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Testing Mitt Romney's seriousness on foreign policy

Your humble blogger has been underwhelmed with Mitt Romney's foreign policy pronouncements to date.  Sure, I thought what he was saying was far better than most of the rest of the GOP 2012 field, but that's like complimenting Moe on being the smart Stooge. 

The past month or so have not helped matters.  During this period, Romney has continued to harp on Obama's non-existent "apology tour", published an op-ed on China that the Hulk could have drafted, and labeled a dysfunctional and demographically dying state our number one geopolitical foe

In fairness, the Romney campaign has a tough task.  Obama's foreign policy has been far from perfect, but he's hit the key notes reasonably well.  U.S. standing abroad has risen considerably, Osama bin Laden is dead, U.S. grand strategy has pivoted towards the most dynamic region in the world, and his Secretary of State is a badass texter.  There are angles where Romney could try to hit Obama - the Iraq withdrawal, the planned drawdown in Afghanistan -- except that the American public overwhelmingly endorses these moves.  That ground is not fertile.  This has reduced the Romney campaign to do little but shout "Iran is dangerous!  Israel is getting thrown under the bus!!" a lot.  The fact that the Obama White House seems delighted to highlight this stuff is not a good sign for the Romney folk.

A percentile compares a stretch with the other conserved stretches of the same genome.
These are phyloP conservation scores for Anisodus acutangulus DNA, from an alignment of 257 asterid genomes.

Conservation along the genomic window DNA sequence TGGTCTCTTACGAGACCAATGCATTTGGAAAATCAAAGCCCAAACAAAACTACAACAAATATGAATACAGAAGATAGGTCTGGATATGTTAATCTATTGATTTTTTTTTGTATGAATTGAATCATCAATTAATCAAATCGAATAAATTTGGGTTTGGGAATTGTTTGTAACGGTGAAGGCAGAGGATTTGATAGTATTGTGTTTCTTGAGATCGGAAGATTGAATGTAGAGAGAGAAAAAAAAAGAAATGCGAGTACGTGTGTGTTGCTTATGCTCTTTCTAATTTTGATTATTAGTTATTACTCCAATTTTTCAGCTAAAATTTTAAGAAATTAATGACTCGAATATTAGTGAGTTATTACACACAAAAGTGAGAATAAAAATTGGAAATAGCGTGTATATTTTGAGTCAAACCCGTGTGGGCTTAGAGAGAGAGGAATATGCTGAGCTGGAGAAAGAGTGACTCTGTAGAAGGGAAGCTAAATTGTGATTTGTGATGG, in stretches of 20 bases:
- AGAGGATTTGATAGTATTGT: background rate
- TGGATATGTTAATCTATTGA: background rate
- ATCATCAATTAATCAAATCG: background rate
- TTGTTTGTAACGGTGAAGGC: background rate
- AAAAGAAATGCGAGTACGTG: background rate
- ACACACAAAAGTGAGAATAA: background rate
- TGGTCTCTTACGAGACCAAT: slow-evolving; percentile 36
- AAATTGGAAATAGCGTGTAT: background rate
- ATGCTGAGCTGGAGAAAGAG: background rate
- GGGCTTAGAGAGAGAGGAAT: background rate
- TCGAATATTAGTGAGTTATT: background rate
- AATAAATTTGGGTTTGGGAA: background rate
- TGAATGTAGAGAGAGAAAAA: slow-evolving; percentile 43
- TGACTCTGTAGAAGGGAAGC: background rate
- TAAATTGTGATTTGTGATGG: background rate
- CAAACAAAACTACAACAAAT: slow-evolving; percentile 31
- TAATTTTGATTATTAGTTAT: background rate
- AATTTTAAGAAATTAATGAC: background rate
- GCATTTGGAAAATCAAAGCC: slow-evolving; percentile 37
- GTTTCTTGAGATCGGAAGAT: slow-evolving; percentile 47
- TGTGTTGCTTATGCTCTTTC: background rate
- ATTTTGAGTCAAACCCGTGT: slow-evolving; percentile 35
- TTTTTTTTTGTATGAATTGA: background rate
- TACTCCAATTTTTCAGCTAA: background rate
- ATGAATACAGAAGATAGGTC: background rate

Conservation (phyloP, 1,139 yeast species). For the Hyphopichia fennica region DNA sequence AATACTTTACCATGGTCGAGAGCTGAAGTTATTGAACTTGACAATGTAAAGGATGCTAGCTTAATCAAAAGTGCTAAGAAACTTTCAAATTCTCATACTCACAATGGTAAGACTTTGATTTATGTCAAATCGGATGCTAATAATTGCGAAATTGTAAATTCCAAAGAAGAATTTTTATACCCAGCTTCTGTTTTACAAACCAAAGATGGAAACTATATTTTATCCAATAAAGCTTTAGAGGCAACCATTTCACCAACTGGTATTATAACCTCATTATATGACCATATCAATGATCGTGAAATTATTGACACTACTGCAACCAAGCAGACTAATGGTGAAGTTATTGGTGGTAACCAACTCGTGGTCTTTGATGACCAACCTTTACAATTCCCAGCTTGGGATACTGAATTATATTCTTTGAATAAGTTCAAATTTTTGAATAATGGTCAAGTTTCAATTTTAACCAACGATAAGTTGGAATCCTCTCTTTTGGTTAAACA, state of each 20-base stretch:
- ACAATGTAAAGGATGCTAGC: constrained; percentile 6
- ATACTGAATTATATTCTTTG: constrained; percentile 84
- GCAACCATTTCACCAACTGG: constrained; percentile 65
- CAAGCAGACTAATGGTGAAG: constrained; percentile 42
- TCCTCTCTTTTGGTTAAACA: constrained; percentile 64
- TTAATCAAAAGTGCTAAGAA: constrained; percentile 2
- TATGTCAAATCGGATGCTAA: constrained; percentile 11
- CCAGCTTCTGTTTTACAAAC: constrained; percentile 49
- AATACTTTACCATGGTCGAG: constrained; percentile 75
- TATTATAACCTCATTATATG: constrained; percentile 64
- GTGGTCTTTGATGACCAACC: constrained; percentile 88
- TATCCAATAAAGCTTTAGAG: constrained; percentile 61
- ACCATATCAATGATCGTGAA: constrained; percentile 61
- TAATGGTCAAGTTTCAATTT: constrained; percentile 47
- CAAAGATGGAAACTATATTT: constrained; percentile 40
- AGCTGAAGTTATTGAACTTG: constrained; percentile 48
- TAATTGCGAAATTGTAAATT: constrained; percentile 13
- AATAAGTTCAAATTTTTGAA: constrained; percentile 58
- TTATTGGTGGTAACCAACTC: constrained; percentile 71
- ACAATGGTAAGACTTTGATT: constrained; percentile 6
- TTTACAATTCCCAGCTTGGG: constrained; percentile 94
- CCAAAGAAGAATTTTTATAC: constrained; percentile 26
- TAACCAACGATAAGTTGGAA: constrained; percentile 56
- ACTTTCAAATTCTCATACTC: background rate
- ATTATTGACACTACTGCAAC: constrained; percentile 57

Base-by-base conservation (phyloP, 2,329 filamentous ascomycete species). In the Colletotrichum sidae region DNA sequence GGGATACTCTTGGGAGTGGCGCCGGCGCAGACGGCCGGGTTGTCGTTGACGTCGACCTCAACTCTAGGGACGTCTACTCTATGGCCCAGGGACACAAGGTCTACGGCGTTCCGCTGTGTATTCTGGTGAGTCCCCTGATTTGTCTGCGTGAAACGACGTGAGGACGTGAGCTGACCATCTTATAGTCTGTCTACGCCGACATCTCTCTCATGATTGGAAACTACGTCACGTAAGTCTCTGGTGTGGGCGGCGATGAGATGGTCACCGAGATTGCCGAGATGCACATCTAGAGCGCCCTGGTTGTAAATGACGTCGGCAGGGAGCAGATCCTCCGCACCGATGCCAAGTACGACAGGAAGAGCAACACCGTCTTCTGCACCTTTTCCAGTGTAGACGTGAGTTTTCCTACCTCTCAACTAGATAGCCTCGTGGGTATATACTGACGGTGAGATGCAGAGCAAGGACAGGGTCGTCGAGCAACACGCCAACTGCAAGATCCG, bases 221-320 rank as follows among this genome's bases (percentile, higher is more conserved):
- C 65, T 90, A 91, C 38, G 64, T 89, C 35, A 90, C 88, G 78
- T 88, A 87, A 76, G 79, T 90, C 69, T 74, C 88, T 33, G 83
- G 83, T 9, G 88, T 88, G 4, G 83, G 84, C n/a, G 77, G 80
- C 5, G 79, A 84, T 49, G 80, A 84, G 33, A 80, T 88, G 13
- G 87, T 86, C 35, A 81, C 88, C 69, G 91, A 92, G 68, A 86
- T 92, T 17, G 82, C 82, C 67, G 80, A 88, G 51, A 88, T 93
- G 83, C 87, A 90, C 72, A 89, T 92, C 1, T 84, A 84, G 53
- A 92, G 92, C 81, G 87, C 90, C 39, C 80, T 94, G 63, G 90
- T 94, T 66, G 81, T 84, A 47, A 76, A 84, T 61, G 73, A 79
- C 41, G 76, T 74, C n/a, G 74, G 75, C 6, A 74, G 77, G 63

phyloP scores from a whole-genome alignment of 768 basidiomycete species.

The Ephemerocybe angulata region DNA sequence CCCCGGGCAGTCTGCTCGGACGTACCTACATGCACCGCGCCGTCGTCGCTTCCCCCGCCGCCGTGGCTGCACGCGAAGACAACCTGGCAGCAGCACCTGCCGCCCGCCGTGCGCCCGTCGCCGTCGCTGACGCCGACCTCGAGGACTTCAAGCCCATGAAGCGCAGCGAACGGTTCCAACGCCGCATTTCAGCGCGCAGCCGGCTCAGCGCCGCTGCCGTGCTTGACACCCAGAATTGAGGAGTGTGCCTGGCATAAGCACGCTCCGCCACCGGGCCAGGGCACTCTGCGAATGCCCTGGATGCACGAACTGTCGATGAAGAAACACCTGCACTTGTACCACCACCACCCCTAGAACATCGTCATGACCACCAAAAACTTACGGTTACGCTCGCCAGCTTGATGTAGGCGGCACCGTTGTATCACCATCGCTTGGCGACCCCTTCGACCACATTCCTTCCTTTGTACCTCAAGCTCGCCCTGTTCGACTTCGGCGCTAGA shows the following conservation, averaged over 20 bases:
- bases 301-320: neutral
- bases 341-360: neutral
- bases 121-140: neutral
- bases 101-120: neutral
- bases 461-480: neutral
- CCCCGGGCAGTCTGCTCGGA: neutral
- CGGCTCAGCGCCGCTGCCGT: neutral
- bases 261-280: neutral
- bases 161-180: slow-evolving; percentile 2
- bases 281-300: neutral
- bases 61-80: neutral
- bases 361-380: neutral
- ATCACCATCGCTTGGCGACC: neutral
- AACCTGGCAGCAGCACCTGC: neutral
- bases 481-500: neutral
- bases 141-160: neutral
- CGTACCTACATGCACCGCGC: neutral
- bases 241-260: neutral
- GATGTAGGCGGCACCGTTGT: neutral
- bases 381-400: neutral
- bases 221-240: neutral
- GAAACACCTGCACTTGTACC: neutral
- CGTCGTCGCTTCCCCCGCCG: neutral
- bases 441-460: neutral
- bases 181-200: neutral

This is a shame.  Foreign policy might actually matter in this campaign, and it would be nice if there was a genuine debate.  For that to happen, however, the Romney campaign needs to actually mount a substantive critique as opposed to a purely oppositional one.  They need to seize on an issue and show how it represents the flaws of Obama's foreign policy approach. 

Might I suggest North Korea?  From today's New York Times front-pager by Mark Landler and Jane Perlez: 

With North Korea poised to launch a long-range missile despite a widespread international protest, the Obama administration is trying to play down the propaganda value for North Korea’s leaders and head off criticism of its abortive diplomatic opening to Pyongyang in late February....